Fabulous South African Fare at High Timber
11 Aug 2016
Its website promised the winning combination of founders from Jordan Wine Estate – the most awarded in Stellenbosch, South Africa – London’s most experienced South African restaurateur, Neleen Strauss, and food from up-and-coming chef Mircel McSween. What’s more, its Instagram pics are consistently mouth-watering – always a good sign.
Having not visited South Africa for several years, I was excited to see how High Timber added a South African touch to modern British Food, not to mention tasting the country’s finest premium wines.
Due to its location on the ‘secret’ High Timber Street on the Thames’ North Bank, this isn’t somewhere you’re likely to stumble upon without knowing it was there. So I shouldn’t have been surprised when I took a wrong turn and had to double back to find it.
On arrival, I immediately saw the appeal of its location – next to the Millennium Bridge, it overlooks the Tate Modern and Globe Theatre. Where to sit was clearly a no brainer – with this spectacular view, it had to be alfresco. That’s not to say that the interior isn’t charming, particularly the wine-related memorabilia on the walls and its private dining room inside the red wine cellar. The friendly staff hit the perfect balance of being attentive but not intrusive and, on the whole, diners were predominantly business people.
The menu had so many wonderfully tempting dishes it was almost impossible to choose so we opted to taste as many as possible. The White Tomato Gazpacho with sundried cherry tomato, brioche and basil oil (£6.95), Grilled Mackerel with gooseberries, hazelnuts, dressed beetroot and horseradish (£8.95) and Biltong Croquettes with peppadew ketchup (£7.50) were fresh and tasty.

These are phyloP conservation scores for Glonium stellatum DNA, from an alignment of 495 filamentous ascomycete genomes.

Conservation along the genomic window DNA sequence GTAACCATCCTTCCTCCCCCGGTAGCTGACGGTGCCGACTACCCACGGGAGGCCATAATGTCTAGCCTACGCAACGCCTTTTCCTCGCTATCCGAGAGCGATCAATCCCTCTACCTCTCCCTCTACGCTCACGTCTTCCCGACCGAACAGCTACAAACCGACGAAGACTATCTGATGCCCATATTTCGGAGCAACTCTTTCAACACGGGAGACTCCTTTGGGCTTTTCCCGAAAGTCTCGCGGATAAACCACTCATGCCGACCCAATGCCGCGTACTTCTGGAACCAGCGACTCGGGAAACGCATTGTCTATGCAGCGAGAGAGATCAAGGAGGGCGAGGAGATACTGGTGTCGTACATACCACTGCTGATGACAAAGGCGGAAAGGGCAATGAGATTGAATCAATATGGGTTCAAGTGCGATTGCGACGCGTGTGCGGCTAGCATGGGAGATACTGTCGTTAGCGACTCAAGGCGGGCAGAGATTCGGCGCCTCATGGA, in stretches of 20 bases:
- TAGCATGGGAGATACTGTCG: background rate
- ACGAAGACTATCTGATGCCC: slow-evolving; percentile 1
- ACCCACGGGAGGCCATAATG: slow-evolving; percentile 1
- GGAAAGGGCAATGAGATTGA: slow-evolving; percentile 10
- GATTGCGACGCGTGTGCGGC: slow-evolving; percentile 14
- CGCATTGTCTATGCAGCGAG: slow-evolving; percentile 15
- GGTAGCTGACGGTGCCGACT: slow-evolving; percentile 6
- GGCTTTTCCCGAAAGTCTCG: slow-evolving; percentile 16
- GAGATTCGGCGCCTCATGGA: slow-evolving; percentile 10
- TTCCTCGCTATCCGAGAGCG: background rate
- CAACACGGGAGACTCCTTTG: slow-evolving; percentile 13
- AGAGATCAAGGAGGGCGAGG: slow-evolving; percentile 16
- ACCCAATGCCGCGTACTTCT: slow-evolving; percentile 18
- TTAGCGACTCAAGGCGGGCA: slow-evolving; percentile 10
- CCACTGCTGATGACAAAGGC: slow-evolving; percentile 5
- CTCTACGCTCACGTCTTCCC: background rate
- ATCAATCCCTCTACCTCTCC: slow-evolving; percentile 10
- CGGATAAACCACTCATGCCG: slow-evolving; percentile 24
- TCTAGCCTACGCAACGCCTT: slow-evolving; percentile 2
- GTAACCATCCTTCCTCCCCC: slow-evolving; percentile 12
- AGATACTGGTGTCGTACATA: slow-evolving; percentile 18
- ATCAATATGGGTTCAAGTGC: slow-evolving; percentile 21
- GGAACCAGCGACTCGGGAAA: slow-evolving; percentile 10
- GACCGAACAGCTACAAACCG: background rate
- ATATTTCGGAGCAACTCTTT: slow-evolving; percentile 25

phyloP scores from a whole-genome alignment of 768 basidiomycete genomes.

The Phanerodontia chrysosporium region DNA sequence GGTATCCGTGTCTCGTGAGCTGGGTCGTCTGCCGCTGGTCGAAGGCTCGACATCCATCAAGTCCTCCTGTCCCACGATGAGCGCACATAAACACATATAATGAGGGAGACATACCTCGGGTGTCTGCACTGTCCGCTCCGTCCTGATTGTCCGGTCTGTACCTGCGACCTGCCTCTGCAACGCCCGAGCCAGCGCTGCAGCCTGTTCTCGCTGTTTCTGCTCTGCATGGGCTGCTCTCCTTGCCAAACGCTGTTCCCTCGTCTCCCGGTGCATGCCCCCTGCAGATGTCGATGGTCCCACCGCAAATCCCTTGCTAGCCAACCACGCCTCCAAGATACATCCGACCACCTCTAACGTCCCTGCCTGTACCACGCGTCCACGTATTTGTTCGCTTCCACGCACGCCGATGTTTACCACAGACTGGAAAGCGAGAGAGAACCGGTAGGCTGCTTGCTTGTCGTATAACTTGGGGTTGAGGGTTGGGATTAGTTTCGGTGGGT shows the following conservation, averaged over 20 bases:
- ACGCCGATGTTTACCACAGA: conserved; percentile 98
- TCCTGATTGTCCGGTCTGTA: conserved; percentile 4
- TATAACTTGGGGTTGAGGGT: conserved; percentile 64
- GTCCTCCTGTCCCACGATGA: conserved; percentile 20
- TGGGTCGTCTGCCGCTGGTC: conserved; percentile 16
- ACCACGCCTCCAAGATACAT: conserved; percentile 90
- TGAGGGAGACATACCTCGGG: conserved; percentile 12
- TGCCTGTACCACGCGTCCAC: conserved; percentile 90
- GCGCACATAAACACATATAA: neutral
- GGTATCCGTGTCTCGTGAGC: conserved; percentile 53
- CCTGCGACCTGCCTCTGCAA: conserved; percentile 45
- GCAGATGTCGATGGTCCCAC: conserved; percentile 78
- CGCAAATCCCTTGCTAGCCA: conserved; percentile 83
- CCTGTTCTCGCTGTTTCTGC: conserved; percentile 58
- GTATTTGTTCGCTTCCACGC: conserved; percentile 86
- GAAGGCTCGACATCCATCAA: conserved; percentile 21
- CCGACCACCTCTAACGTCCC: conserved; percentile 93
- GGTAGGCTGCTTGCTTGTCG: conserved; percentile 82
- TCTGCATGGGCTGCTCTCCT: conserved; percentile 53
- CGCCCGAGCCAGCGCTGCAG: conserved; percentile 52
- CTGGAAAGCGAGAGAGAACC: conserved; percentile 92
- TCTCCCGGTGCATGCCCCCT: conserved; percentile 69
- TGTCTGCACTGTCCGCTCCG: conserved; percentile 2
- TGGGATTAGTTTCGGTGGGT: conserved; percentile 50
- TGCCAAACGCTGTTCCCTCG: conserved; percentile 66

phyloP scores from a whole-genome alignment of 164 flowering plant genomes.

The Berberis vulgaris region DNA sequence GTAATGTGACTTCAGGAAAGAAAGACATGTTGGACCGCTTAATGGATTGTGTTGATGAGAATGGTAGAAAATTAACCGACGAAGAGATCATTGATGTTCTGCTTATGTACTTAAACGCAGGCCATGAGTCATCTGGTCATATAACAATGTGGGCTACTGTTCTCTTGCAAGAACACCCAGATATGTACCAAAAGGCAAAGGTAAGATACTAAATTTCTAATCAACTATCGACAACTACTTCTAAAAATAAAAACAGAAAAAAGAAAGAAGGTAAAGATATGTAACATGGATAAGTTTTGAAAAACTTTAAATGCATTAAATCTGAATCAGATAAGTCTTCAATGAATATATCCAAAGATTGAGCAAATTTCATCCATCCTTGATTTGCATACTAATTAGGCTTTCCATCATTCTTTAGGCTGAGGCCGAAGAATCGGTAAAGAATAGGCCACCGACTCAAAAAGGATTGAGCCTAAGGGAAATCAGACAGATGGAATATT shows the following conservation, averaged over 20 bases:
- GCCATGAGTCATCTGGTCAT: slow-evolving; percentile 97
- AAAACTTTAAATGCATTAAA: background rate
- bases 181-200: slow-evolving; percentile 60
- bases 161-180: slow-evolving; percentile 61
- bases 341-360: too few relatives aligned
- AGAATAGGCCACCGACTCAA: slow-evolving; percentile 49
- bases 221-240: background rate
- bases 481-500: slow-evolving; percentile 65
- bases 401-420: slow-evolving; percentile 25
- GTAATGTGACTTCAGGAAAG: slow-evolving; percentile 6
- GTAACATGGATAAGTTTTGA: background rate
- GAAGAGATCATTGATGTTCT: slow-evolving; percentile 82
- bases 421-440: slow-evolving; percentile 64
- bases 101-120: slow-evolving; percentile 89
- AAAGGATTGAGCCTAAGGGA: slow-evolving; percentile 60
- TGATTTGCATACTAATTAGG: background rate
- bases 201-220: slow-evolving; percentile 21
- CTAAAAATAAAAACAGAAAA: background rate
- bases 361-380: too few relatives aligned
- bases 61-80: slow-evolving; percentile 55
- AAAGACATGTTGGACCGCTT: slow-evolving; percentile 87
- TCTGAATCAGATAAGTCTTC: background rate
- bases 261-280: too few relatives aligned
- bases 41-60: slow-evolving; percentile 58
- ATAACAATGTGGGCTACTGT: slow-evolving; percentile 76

The Gin Cured Sea Trout with shaved fennel and dill stole the show – that is, until the Seared Foie Gras & Beef Carpaccio with truffle, parmesan and croutes (£12.50) arrived. It’s hardly a surprise this melt-in-the-mouth dish is one of the most popular among diners.
By the time our mains arrived we were already satisfied but the Sirloin Steak and HT chips (£19.50 for 200g, £24.50 for 250g or £35.00 for 350g) and Five Spiced Duck Breast with peas, broad beans, pistachio yogurt and shiso cress (£19.50) were too good to pass up and we polished them off in a flash. Accompanying the mains, the Sesame Snow Peas and Caramelised Onions with Chilli (£3.75) were simple and delicious. Dessert continued to impress: we enjoyed a decadent Malted Chocolate Tart with Honeycomb Ice Cream to finish.
In a restaurant with over 1,000 different wines in its extensive cellar, including some of the world’s finest and rarest vintages, it would be impossible to pick out the best. Suffice to say, wine connoisseurs won’t be disappointed yet novices won’t feel uncomfortable as the staff are by no means condescending. Bottles range from £23 upwards.
My experience at High Timber was a whirlwind romance – having never heard of it, I’d fallen head over heels during one evening. Whether you’re looking for a business meal or an alternative to Southbank’s tourist hotspots, High Timber might be hidden but is worth seeking out!